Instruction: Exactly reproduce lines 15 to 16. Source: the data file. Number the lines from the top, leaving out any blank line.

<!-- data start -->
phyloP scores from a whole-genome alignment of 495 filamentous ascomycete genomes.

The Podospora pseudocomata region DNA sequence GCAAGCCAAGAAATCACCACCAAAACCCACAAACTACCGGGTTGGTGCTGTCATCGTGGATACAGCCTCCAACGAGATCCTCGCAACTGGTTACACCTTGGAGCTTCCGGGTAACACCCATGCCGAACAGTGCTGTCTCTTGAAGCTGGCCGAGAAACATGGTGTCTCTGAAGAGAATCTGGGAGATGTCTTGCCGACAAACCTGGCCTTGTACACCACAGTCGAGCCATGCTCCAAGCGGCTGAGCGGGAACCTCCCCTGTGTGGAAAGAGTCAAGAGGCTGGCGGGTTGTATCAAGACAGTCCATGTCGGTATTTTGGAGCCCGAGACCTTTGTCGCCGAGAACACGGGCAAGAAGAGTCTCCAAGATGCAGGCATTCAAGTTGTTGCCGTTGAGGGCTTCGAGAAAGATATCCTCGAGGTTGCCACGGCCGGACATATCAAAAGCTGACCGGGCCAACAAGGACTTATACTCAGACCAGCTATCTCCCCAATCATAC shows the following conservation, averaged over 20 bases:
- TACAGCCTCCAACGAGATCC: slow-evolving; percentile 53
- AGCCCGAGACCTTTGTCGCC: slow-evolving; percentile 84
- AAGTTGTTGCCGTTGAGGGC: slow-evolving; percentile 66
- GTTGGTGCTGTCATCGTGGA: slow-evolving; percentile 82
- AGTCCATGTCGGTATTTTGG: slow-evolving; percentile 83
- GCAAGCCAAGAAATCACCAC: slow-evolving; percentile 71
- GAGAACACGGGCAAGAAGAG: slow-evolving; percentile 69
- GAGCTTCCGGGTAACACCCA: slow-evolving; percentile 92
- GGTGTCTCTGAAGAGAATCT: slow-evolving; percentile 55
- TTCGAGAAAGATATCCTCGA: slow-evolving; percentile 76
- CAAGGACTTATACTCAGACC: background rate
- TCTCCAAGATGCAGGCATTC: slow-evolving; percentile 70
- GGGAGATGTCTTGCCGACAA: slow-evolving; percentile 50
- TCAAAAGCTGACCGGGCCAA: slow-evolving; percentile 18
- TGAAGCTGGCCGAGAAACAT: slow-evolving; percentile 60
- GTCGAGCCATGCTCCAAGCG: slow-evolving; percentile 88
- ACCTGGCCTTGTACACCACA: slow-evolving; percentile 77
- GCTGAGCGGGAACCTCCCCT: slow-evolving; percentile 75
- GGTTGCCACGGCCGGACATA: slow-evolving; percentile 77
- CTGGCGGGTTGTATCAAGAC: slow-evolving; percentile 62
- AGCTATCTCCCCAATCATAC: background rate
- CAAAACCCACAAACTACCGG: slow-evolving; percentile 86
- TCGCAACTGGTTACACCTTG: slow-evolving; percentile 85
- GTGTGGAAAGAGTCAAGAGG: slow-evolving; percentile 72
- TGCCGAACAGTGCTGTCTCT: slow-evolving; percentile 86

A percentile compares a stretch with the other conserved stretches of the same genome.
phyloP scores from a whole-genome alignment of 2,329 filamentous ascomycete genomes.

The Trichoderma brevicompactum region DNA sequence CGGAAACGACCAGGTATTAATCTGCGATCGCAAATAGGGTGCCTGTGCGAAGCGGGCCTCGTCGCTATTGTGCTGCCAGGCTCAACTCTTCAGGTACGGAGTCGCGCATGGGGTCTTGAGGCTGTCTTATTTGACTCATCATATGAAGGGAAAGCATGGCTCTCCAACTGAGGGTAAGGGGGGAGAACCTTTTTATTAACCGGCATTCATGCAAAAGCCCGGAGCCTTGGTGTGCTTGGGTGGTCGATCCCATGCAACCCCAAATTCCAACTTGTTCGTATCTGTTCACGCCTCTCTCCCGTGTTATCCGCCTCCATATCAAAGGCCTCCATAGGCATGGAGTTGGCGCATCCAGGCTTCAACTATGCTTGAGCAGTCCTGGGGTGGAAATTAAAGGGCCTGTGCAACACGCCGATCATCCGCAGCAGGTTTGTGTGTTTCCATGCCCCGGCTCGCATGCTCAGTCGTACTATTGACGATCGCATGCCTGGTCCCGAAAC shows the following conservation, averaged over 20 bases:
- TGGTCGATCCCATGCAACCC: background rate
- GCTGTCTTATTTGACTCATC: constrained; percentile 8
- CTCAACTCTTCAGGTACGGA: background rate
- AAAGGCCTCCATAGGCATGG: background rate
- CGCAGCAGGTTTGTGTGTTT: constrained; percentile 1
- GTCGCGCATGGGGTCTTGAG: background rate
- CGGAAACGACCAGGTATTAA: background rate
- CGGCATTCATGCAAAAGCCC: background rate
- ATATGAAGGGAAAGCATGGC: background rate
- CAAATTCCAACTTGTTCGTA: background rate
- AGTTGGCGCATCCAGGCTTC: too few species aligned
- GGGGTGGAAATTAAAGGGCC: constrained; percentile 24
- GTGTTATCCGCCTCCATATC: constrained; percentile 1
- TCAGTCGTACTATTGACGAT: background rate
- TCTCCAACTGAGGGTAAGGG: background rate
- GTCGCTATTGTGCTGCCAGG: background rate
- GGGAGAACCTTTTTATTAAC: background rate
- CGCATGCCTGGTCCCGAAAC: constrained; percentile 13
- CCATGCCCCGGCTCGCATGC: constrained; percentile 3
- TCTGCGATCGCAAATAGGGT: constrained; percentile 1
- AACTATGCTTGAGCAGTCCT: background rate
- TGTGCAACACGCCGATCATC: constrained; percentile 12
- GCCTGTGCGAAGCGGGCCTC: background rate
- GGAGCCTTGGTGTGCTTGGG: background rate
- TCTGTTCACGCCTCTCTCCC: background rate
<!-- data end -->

- GGGAGATGTCTTGCCGACAA: slow-evolving; percentile 50
- TCAAAAGCTGACCGGGCCAA: slow-evolving; percentile 18